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  1. Deborah Fowell, Microbiology & Immunology

    Deborah Fowell

    Title: Professor, Chair
    Department: Microbiology & Immunology

    Roles: Faculty Investigator, Potential MFF (REU) Host

    Research Areas: Animal Hosts, Bacteria, Disease Ecology and Evolution, Genetics, Genomics and Cell Biology of Infection, Veterinary/Clinical Research, Viruses

    We are actively engaged in defining the signals that enable effector T cells to ‘find’ areas of infection and damage within inflamed tissues. We utilize intravital multiphoton microscopy and optogenetic tools to visualize and manipulate effector CD4+ T cells in situ. These approaches have revealed extrinsic control of effector CD4+ T cell movement; with roles for chemokines in regulating accumulation and activation at inflamed sites, and roles for T cell integrins in promoting interactions with the extracellular matrix for guided movement. Intrinsic programming of effector CD4+ T cell subsets sets distinct thresholds for sensitivity to these extrinsic cues. By identifying key parameters for T cell effector activity in the inflamed dermis we aim to inform new inflammation-specific therapies.

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  2. Kelley Gallagher

    Title: Assistant Professor
    Department: Microbiology

    Roles: Faculty Investigator, Potential MFF (REU) Host

    Research Areas: Genetics, Genomics and Cell Biology of Infection

    The Gallagher lab studies the regulation of steps in the bacterial life cycle through sporulation in the soil-dwelling genus Streptomyces. Students will delete and overexpress genes that are predicted to regulate development and examine resulting phenotypes to identify novel regulatory mechanisms of bacterial development. This work will build student skills in molecular genetics.

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  3. Amandine Gamble

    Title: Assistant Professor
    Department: Public & Ecosystem Health

    Roles: Faculty Investigator

    Research Areas: Animal Hosts, Bacteria, Disease Ecology and Evolution, Microbiota and Microbiomes, Veterinary/Clinical Research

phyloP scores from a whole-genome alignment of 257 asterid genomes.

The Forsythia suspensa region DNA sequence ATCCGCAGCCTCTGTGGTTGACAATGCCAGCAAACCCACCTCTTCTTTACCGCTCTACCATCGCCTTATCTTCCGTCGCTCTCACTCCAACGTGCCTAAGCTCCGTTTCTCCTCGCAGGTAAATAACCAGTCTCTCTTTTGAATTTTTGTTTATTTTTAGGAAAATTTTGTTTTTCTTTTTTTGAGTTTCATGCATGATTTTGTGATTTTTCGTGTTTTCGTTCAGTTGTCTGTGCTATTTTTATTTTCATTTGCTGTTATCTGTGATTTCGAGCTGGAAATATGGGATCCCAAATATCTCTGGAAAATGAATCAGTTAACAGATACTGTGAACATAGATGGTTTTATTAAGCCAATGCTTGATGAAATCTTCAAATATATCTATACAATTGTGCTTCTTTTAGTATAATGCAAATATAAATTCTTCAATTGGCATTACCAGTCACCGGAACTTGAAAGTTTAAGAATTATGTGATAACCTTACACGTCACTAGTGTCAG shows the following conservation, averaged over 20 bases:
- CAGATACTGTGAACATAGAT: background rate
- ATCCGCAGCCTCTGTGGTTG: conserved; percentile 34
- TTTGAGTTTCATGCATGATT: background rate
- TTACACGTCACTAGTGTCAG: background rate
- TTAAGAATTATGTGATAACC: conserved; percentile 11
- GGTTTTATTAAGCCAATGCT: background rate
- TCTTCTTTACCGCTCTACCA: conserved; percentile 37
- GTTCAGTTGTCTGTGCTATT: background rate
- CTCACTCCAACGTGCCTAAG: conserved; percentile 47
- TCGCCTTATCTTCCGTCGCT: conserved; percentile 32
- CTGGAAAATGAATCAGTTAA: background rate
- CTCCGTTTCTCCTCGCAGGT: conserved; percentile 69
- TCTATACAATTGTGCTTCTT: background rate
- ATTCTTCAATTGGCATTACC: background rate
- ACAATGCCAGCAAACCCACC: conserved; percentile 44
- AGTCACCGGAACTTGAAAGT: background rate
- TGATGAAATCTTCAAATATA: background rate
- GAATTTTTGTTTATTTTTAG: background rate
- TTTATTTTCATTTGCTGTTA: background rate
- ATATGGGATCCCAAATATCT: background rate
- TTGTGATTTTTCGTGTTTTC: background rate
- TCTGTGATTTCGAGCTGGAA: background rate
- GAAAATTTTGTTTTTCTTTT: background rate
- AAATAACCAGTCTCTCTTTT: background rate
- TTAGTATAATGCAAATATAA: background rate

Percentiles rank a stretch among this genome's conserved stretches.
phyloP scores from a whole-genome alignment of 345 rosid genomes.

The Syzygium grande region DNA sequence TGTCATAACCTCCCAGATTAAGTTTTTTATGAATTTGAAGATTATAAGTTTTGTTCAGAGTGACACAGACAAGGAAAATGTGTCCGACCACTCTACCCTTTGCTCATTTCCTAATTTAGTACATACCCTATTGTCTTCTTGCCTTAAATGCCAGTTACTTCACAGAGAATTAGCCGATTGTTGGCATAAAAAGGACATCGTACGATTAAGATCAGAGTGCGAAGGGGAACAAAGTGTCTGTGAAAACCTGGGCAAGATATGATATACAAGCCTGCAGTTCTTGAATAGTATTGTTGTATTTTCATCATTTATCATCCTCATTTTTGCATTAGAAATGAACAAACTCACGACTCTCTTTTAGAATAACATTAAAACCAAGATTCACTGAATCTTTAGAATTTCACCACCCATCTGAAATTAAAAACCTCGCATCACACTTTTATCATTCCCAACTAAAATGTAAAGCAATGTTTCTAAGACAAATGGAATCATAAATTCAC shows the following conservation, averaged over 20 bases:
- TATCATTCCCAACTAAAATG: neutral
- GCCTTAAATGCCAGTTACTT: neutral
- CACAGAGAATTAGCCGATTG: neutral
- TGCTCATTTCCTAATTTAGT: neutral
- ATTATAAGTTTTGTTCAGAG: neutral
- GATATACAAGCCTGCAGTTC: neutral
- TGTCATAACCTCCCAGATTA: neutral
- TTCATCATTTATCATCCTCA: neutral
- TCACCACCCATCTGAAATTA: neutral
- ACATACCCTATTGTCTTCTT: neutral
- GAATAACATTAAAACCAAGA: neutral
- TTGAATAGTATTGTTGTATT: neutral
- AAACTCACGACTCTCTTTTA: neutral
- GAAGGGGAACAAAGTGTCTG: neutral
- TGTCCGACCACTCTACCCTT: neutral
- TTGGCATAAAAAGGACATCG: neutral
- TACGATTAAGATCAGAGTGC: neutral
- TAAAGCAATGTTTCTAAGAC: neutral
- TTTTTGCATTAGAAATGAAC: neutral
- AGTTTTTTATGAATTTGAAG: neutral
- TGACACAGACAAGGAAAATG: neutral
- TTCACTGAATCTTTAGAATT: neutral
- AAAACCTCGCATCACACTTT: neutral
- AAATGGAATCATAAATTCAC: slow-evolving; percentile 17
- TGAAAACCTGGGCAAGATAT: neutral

I investigate what drives hosts’ contributing to pathogen dynamics across biological scales, from host-pathogen molecular interactions to host species interactions. To do so, I combine theoretical, observational, and experimental approaches, and consider various study systems in the lab and in the field, including emerging bat-borne viruses and their hosts, and bacterial pathogens of endangered seabirds. I collaborate with stakeholders to translate scientific outputs into sustainable, targeted solutions against pathogen threats, with the focus on ecological interventions.

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  4. Megan Greischar

    Megan Greischar

    Title: Assistant Professor
    Department: Ecology and Evolutionary Biology

    Roles: Faculty Investigator, Potential Undergraduate Mentor

    Research Areas: Animal Hosts, Disease Ecology and Evolution, Genetics, Genomics and Cell Biology of Infection, Microbiota and Microbiomes

    Parasite life history strategies within the host, especially the timing of replication and transmission, influence disease severity and spread. I study how subtle differences in ecology within and outside the host can generate dramatic differences in parasite strategies. My research program uses two major approaches:

    1. Building ecologically-detailed models to ask when and why particular strategies would be favored
    2. Developing novel statistical approaches to better characterize parasite traits from existing data

    Read more about Megan Greischar
  5. Ann Hajek, Entomology

    Ann Hajek

    Title: Professor
    Department: Entomology

    Roles: Faculty Investigator

    Research Areas: Animal Hosts, Disease Ecology and Evolution, Microbiota and Microbiomes, Viruses

    Emphasis is on pathogens and symbionts of invertebrates, predominantly focusing on interactions between microbes and insect hosts, many of which are invasive species. Subjects covered are broad, ranging from population biology, immune responses, basic biologies of pathogens, interactions between hosts and pathogens and epizootiology to use microbes for control of insect pests.